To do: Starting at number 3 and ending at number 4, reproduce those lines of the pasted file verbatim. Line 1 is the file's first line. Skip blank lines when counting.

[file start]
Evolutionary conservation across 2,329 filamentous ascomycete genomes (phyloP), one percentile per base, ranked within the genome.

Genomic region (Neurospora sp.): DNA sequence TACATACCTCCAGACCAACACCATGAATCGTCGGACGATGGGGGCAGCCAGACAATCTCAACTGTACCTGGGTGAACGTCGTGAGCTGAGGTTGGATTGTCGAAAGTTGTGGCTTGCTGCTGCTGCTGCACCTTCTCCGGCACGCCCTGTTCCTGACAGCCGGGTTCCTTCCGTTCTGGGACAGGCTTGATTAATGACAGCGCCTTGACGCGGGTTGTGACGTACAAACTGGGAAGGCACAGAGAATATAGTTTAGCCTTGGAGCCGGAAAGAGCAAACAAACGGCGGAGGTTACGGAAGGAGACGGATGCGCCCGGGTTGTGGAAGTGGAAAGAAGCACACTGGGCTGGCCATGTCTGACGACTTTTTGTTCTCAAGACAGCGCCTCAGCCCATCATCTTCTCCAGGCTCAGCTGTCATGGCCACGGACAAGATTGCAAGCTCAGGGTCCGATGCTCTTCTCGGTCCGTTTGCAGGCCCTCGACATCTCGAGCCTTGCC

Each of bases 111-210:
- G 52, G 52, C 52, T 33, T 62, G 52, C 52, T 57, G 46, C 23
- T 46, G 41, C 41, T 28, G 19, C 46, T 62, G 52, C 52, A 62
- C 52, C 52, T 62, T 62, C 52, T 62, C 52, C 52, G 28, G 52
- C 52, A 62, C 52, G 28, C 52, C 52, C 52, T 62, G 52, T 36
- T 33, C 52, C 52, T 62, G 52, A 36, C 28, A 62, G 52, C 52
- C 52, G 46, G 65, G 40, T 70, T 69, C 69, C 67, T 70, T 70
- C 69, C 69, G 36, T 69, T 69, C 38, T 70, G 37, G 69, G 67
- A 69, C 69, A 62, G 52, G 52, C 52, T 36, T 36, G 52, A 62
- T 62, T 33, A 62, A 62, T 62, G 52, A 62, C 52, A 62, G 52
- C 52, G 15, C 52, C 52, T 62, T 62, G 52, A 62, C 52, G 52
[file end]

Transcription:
Each of bases 111-210:
- G 52, G 52, C 52, T 33, T 62, G 52, C 52, T 57, G 46, C 23